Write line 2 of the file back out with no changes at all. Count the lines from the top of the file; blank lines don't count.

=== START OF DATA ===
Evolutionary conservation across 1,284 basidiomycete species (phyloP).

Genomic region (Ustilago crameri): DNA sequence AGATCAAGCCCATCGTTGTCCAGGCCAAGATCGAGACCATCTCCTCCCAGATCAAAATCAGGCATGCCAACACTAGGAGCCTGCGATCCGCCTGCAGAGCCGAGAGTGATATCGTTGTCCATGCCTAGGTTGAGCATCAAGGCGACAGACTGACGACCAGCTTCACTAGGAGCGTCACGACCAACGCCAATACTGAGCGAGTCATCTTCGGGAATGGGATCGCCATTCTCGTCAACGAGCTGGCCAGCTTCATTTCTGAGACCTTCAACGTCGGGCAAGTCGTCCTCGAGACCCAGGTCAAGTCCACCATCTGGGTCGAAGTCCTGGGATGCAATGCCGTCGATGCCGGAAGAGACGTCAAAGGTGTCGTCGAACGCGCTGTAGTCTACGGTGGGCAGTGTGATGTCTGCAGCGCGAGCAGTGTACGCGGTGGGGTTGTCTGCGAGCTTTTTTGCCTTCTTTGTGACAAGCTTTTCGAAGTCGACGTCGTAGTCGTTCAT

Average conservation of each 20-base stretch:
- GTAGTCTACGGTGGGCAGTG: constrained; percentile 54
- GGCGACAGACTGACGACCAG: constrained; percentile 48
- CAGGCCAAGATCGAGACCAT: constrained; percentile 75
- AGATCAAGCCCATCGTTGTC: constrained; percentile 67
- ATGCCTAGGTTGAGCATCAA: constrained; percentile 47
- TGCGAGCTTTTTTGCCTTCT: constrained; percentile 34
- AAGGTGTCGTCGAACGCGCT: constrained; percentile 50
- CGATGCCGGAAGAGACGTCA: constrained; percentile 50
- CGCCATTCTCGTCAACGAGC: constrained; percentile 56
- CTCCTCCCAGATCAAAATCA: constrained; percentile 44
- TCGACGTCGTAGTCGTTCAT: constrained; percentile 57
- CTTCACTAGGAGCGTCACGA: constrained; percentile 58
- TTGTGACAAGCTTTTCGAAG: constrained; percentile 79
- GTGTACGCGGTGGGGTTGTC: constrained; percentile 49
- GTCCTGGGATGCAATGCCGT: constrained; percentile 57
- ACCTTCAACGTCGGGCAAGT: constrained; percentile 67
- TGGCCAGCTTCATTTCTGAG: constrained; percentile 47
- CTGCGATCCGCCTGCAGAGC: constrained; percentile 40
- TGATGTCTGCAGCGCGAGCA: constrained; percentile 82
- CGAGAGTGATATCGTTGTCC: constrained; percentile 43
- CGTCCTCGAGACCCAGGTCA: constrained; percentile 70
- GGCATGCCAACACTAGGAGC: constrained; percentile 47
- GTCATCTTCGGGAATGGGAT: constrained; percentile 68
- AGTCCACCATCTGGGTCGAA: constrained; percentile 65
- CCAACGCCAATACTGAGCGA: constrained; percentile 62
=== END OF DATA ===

Genomic region (Ustilago crameri): DNA sequence AGATCAAGCCCATCGTTGTCCAGGCCAAGATCGAGACCATCTCCTCCCAGATCAAAATCAGGCATGCCAACACTAGGAGCCTGCGATCCGCCTGCAGAGCCGAGAGTGATATCGTTGTCCATGCCTAGGTTGAGCATCAAGGCGACAGACTGACGACCAGCTTCACTAGGAGCGTCACGACCAACGCCAATACTGAGCGAGTCATCTTCGGGAATGGGATCGCCATTCTCGTCAACGAGCTGGCCAGCTTCATTTCTGAGACCTTCAACGTCGGGCAAGTCGTCCTCGAGACCCAGGTCAAGTCCACCATCTGGGTCGAAGTCCTGGGATGCAATGCCGTCGATGCCGGAAGAGACGTCAAAGGTGTCGTCGAACGCGCTGTAGTCTACGGTGGGCAGTGTGATGTCTGCAGCGCGAGCAGTGTACGCGGTGGGGTTGTCTGCGAGCTTTTTTGCCTTCTTTGTGACAAGCTTTTCGAAGTCGACGTCGTAGTCGTTCAT